To Friendship

 

"Coffee Break" Photo by Berit Watkin

“Coffee Break” – Photo by Berit Watkin

Water bottles. Check. Audio book. Yay and check! Overnight bags. Check. My friend’s car—her behind the wheel—gassed up and ready to hit the road. Check and check. First stop: Drive thru for coffee. Last stop? Destination Prince George.

 
It was a lovely mini vacation. Three friends and I decided to meet up for a day of shopping, followed by dinner and a late night gabfest in PG. It was one of those spontaneous breaks you don’t know how much you need until you take it.
 
We each visited our different shopping priorities then met up at a hotel where we shared a suite. We drank wine and munched appys in said suite, then devoured a fantastic meal at North 54. After that we partied up a storm—old-friends-who-don’t-get-to-see-each-other-enough style, meaning we taxied back to the hotel after dinner, chatted for a few more hours, then went to bed, woke up, had coffee in our room and talked some more, then had a lovely breakfast and went our separate ways.  
 
As you know from last month’s column (and from your own life, no doubt), some seasons in life are harder than others, and what kept coming back to me over and over again was the famous Beatles’ refrain, “I get by with a little help from my friends.” (Ohhhhh, ooooooh!)
 
I have been incredibly blessed with enduring friendships: some formed as an adult in the midst of raising children and trying to find myself career and creativity wise, others that predate meeting my husband, having kids, or graduating high school—or, in one case, even having permanent teeth. A couple friends are related by blood. Others are more the kind Anne of Green Gables spoke of: “Kindred spirits are not so scarce as I used to think. It’s splendid to find out there are so many of them in the world.”
 
Over the years and depending on the busyness and cadence of our various lives, we see a little or a lot of each other, but something interesting struck me the other day. I appreciate, need, rely on, and revel in my friends with the same intensity that I did as a teenager—maybe more because we’re not all so rottenly insecure.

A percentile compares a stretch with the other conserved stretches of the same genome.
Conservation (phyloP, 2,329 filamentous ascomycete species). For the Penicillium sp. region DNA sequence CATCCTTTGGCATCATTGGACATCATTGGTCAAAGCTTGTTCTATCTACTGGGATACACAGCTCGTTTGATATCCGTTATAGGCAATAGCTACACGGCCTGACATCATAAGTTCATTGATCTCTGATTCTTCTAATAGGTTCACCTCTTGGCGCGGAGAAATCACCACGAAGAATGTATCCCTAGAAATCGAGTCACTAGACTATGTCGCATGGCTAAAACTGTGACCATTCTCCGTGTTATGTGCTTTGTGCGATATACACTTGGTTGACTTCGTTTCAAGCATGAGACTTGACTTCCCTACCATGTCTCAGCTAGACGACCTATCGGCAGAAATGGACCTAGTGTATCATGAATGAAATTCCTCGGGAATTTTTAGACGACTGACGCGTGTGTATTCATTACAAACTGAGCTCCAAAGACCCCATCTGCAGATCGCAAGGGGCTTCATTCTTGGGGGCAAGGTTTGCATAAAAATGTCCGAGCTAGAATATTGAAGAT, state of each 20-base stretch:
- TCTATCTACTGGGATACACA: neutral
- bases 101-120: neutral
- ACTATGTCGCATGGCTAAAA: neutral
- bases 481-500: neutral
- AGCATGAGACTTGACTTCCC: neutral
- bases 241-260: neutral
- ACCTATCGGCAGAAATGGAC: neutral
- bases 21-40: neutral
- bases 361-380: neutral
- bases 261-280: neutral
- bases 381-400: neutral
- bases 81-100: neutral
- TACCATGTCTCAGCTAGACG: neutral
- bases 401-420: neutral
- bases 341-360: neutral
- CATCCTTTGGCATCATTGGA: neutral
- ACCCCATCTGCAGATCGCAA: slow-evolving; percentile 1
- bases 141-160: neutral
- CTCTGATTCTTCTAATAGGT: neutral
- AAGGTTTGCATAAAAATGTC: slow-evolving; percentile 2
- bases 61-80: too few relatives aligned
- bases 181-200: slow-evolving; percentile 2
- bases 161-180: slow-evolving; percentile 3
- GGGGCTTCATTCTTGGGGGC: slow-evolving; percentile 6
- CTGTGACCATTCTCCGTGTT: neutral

I wouldn’t have predicted this in my twenties and early thirties when things were so hectic that long deep visits or casual just hanging out times were rare—but I also wonder if it has something to do with the life stage I’m at. In my twenties and thirties, I knew what I was doing, what I was focused on. I still appreciated and enjoyed my friends, but my small children and family took most of my energy and time. Here at 43, I feel like I’m 18 again, in terms of wondering what’s up next, who will I be, how shall I live? And some of the grief and hard things feel similar too. Why do we exist? What’s the meaning of life? Why is our world like this? (I know, I know . . . you’re feeling sorry for my friends having to put up with me. What can I tell you? They really are amazing. And they drink a lot to cope with me. Heh.)
 
My husband and I often joke that I’m a hermit, and that’s partially true. I can enjoy light socializing, but it wears me down. I don’t do small talk well. And I require a lot of alone time—yet I also need my friends, deeply.
 
It’s not the quantity of friends that counts, nor the amount of time you spend together. In both cases, it comes down to quality.
 
I hope you, like me, have found (or find) your people—or person—that keeps you from feeling alone on this small planet. After all, “Friendship is born at that moment when one person says to another: ‘What! You too? I thought I was the only one.’” ~ C.S. Lewis 
 
Love and feel extremely grateful for my friends. Check.
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“To Friends” by me, Ev Bishop, was originally published in the Terrace Standard, November 25, 2015 as my monthly column “Just a Thought.”